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    Kuang Hua VII / VIII corvette

    Taiwan had a need to replace the Knox frigates, which were built in the 1970s. The original Kuang Hua V program was cancelled. As of 2004 one contender was the Kuang Hua 7 Light Frigate. However it was in discussion phase, where it remained. The distinction between corvettes and frigates is blurred, and is not helped by references to 'light frigates'. Parameters of length and displacement help define the two but are not absolute. In two of the world's major reference works, Jane's Fighting Ships and the US Naval Institute's Combat Fleets of the World, the corvette tends to be a vessel between 55 and 85 meters long with a 1300 to 5000-ton displacement. The frigate is seen as between 86 and 140 meters in length with a displacement of between 1300 to 5000 tons. But these are not hard and fast rules.

    Wendell Minnick reported 20 September 2014 that "The Navy will introduce the plan to the public in November for local build programs for four 10,000-ton destroyers, 10 to 15 3,000-ton catamaran frigates, amphibious transport docks to replace 11 dock landing ships and tank landing ships, and four-to-eight diesel 1,200-3,000-ton submarines to replace two Dutch-built submarines...."

    This appears to be the latest iteration of the long standing and long delayed Navy wish list that has been around since at least the turn of the century. As of 2004 Taiwan had plans for the Kuang Hua 7 program in which eight 2000-ton corvettes of conventional design were to replace the Knox class. As usual, a decade later nothing had come of this scheme, which was superceded by the plan for 10 to 15 3,000-ton catamaran frigates. The new ships will be completely built in Taiwan at an estimated rate of one ship per year. A total of 15 would completely replace the Chi Yang [ex US Knox] and Cheng Kung [ex US Perry] frigates.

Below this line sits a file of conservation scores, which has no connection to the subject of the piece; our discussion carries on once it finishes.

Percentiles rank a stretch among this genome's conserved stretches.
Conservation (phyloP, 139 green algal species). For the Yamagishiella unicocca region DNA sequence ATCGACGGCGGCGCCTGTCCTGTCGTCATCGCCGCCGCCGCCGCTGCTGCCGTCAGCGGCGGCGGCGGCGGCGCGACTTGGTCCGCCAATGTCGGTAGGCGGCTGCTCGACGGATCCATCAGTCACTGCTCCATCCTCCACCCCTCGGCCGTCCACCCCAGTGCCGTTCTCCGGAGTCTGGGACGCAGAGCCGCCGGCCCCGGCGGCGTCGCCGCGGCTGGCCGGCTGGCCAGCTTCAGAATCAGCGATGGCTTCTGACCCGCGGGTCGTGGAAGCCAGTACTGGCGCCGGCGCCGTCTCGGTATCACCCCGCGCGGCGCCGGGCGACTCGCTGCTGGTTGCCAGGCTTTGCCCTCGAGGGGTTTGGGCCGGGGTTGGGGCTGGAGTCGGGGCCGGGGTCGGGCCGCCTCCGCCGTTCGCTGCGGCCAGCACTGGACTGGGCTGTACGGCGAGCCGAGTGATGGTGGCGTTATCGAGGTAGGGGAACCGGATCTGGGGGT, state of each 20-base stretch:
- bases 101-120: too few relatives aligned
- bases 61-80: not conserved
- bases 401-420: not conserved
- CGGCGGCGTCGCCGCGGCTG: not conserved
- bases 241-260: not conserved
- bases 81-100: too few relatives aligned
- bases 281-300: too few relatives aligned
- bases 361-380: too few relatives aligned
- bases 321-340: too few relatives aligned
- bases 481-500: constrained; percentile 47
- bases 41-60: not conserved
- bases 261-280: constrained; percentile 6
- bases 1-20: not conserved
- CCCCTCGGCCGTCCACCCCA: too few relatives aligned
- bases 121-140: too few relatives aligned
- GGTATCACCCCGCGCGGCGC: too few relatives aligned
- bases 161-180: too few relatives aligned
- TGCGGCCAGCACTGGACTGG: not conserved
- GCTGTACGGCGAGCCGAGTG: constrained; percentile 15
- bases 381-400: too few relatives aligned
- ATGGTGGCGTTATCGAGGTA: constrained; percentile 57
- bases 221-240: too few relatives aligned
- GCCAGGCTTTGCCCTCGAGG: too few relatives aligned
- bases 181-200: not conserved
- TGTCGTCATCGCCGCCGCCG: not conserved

Catamaran vessels have good speed characteristics due to optimum hydrodynamic shape of the hull, geometrical dimensions relationship, and most importantly, the length of the hull. Hulls are separate with a distance between them not less than the beam of the hull, which makes it possible to avoid negative interference of hulls' wave systems. However, such vessels have low seaworthiness in rough seas due to considerable amplitudes of pitching and vertical rocking, causing shock overloads. Increase in seaworthiness is possible by using constructive peculiarities of catamarans, placing between their hulls hydrofoil-stabilizers, the most simple and effective ones of which are shallow-submergence hydrofoils.

    One sources reported that local shipyards will build six frigates of Project Kuang Hua 8 [this project is otherwise un-attested], armed with Hsiung Feng III anti-ship missiles. An NT$12 billion (US$406 million) program for equipping navy vessels with the HF-3 was announced in May 2011. the Ministry of National Defense plan involves outfitting patrol boats, frigates and an under-development fast-attack corvette with 120 of the missiles. Manufactured by Taoyuan-based Chung-Shan Institute of Science and Technology, the Ministry of National Defenses main R&D outfit, the missile entered service two years ago and around 250 are operational. It was first unveiled to much acclaim in 2007 during a National Day military parade in Taipei City.

    As of 2004 Taiwan had plans for the Kuang Hua 7 program in which eight 2000-ton ships would replace the Knox class. The Kuang Hua 7 program has superseded the former Kuang Hua 5 program for the procurement of a new class of frigates/corvettes to replace the Knox class frigates. It is understood that there is a requirement for up to eight new ships of above 2,000 tons with a main armament of Hsiung Feng-II missiles. It is not clear whether the ships are to be procured abroad (ex-US Spruance class are a possibility) or built locally.




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